Our number one priority is the prevention of terrorist attacks. But we understand that our best efforts at prevention will not always be successful. In the aftermath of September 11th, we at the Justice Department, working with state, county and local first responders, have continued to promote coordinated programs and cooperative systems to make our response efforts as efficient as possible.

    We have increased the program budget of the Justice Department’s Office of Domestic Preparedness from $5 million in 1997 to over $600 million in 2002. The Office has implemented a three-year nationwide program to develop domestic preparedness strategies in all 50 states, the District of Columbia and the five U.S. Territories.

    We understand that the key to coordination is respecting the wide variety of local differences. In order to provide the most effective cooperation between federal officials and local leaders, the Office tailors its training, exercises, equipment grants and technical systems to the unique needs of each of these 56 jurisdictions.

    The Office of Domestic Preparedness has made more than $607 million available for the procurement of equipment for responding to attacks using weapons of mass destruction.

    Over the last five years, the Office has trained over 96,600 state and local emergency responders from more than 1,548 different jurisdictions. Working with local first responders, we offer 33 training programs ranging from basic awareness to advanced courses covering fire, hazardous materials, law enforcement, emergency medical services, public health, emergency management, and public works.

    The Office has conducted a total of 93 exercises and plans an additional 220 exercises in fiscal year 2002. In May 2000, for example, the ODP Exercise Program conducted the Top Officials exercise – the largest federal, state, and local full-scale simulation of chemical, biological, and radiological attacks ever conducted. A second such exercise is planned for the spring of 2003. These exercises and others bring to bear the full resources of the federal government to help state and local emergency teams prepare effective response strategies for use in the event of a terrorist attack.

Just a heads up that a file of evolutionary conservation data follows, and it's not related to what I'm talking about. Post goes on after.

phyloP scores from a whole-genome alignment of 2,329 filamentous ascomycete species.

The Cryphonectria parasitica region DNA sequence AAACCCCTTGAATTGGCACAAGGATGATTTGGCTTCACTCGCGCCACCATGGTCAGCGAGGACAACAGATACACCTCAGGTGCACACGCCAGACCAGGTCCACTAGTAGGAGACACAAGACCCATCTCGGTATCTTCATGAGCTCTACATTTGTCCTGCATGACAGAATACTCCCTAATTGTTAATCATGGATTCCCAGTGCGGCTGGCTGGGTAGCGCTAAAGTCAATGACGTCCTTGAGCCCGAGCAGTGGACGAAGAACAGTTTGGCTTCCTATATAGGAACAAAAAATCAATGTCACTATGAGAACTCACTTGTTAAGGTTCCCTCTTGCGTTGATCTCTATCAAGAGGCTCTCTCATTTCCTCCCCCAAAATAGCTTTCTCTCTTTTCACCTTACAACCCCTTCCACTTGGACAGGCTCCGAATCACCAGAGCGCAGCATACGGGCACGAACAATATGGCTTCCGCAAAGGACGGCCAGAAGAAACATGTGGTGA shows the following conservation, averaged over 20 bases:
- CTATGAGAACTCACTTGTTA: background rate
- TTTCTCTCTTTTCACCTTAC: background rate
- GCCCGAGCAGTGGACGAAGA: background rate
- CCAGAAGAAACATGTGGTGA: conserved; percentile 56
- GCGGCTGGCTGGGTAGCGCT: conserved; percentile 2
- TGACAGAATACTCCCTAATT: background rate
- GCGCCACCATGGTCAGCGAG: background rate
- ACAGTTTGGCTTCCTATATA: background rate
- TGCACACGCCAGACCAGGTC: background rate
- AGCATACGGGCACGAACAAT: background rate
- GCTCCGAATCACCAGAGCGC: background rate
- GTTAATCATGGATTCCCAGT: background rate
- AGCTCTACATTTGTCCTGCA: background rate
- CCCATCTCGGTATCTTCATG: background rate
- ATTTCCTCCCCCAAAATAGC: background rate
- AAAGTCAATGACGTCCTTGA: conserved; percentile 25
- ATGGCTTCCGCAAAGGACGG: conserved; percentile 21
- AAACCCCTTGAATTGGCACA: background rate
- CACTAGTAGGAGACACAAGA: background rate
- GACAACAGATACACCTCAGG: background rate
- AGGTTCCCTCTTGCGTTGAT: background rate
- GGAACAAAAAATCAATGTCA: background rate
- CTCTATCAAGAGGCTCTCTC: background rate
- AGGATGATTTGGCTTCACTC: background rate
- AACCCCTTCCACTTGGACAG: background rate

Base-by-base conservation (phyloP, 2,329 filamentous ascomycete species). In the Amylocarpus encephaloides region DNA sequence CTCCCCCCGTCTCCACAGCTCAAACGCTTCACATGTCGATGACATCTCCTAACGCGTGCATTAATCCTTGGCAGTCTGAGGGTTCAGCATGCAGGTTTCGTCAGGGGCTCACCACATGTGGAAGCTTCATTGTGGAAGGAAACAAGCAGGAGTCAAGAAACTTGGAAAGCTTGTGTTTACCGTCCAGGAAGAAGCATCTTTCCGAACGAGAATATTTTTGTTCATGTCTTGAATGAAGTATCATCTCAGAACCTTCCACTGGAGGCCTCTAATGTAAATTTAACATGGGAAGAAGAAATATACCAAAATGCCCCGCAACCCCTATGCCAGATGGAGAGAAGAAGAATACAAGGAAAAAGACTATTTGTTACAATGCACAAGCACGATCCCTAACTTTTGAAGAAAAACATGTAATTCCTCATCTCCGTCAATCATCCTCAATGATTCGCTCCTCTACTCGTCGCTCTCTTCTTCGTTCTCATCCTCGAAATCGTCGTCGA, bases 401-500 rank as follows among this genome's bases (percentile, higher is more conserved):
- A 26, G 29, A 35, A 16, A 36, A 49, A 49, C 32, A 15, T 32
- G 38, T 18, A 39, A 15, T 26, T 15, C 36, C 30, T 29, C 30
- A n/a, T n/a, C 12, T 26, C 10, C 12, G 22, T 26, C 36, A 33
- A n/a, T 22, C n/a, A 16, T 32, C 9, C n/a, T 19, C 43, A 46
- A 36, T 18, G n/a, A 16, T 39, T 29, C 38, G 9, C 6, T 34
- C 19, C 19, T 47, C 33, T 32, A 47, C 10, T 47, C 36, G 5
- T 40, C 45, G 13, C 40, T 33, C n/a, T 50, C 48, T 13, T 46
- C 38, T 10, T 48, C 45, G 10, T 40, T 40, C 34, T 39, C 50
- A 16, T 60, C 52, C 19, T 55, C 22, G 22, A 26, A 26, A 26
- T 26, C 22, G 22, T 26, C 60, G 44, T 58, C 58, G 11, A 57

The security preparations undertaken for the Winter Olympics in Salt Lake City are an example of how federal-state cooperation can produce a safe and successful winter games. The Department provided significant support and conducted multiple exercises focused on preparedness, response, and recovery from a potential terrorist incident during the games. In addition to these exercises, we provided extensive training to public safety personnel charged with responding to potential terrorist attacks.

    The work we have done thus far marks significant progress in developing a more coordinated approach to domestic preparedness. We must, however, do more. This administration has proposed significant changes in how the federal government is organized and prepared for domestic terrorism and we at the Department of Justice support the Administration’s plans. I am confident we will strengthen the working relationship between the federal agencies charged with domestic preparedness and the local first responders serving on the front lines of this noble and critical effort.

    The war on terrorism has asked all Americans to be vigilant. Since September 11, the necessity of saving lives has been the mother of unprecedented cooperation among Americans with little in common other than a new sense of responsibility for themselves, their families and their neighbors. Whether it was the heroes of Flight 93, who sacrificed themselves in a field in Pennsylvania so terrorists would not succeed in striking Washington a second time on September 11, or the heroes of Flight 63, who confronted and subdued Richard Reid, Americans have found a new unity and purpose in the face of terror.

    Thank you for being here today and for showing the same vigilance and purpose. Only together will we face down this threat, vanquish this evil, and live on to enjoy the blessings of liberty.

    Thank you very much.